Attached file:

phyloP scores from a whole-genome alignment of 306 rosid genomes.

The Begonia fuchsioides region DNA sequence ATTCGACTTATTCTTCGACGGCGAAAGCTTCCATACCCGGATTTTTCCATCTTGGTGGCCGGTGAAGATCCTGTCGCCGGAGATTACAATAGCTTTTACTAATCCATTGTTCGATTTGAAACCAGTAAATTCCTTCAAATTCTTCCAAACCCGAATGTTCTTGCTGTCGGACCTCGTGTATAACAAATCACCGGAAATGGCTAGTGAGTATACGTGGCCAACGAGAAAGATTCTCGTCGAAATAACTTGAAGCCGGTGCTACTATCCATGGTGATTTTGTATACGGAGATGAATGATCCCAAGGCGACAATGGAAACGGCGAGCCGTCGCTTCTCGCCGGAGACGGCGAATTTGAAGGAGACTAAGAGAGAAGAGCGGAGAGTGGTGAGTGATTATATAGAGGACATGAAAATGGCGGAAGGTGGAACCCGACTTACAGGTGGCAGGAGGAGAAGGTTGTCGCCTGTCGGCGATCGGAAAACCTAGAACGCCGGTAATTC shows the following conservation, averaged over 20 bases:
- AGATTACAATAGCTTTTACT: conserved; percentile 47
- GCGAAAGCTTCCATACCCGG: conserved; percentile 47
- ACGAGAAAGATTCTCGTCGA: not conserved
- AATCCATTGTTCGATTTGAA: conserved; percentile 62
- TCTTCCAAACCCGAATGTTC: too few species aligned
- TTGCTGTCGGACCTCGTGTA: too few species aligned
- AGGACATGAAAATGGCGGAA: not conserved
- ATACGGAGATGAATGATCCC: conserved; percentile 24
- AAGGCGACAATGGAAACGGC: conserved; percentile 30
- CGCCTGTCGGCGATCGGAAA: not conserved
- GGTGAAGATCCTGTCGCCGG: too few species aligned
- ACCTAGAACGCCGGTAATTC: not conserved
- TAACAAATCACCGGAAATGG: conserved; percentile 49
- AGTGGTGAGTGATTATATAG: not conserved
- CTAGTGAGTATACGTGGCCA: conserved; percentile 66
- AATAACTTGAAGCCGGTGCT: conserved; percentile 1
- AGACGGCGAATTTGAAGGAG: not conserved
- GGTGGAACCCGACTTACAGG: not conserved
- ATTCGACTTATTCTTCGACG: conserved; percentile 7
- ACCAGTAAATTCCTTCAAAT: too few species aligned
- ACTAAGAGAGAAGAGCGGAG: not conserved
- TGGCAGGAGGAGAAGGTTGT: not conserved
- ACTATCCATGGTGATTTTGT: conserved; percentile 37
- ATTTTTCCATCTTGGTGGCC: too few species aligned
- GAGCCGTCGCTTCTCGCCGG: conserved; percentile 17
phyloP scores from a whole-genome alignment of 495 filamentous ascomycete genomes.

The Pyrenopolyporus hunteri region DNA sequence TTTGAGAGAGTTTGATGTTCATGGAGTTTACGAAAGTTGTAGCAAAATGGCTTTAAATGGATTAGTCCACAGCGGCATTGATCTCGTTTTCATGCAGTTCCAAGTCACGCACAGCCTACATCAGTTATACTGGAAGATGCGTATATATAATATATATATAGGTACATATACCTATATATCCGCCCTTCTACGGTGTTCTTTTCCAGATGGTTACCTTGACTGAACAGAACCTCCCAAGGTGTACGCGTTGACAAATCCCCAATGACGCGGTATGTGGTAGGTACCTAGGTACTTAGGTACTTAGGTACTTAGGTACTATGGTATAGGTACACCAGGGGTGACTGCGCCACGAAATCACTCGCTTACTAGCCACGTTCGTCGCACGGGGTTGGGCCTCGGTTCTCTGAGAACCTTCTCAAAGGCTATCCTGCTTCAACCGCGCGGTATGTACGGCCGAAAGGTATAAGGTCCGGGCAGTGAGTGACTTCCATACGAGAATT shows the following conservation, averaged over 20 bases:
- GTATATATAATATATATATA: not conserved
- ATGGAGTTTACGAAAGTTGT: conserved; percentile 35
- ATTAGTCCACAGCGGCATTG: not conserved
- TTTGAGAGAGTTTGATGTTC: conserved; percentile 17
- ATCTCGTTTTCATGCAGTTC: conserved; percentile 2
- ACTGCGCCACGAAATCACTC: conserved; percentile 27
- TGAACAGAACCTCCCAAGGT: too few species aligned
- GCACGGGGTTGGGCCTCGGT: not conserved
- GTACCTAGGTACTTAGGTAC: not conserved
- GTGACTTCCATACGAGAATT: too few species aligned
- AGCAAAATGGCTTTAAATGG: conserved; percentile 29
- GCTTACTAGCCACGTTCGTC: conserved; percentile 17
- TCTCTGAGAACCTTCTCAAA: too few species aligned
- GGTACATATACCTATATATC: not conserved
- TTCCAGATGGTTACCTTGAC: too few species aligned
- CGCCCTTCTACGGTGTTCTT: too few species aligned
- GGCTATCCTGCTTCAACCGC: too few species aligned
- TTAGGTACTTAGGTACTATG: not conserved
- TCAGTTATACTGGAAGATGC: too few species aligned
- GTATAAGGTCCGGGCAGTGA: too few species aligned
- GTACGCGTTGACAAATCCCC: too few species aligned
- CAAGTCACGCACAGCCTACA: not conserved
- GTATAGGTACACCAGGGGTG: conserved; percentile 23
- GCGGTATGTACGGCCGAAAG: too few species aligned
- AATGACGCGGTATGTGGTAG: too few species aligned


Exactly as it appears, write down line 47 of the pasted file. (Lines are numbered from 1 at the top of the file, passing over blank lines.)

- TTAGGTACTTAGGTACTATG: not conserved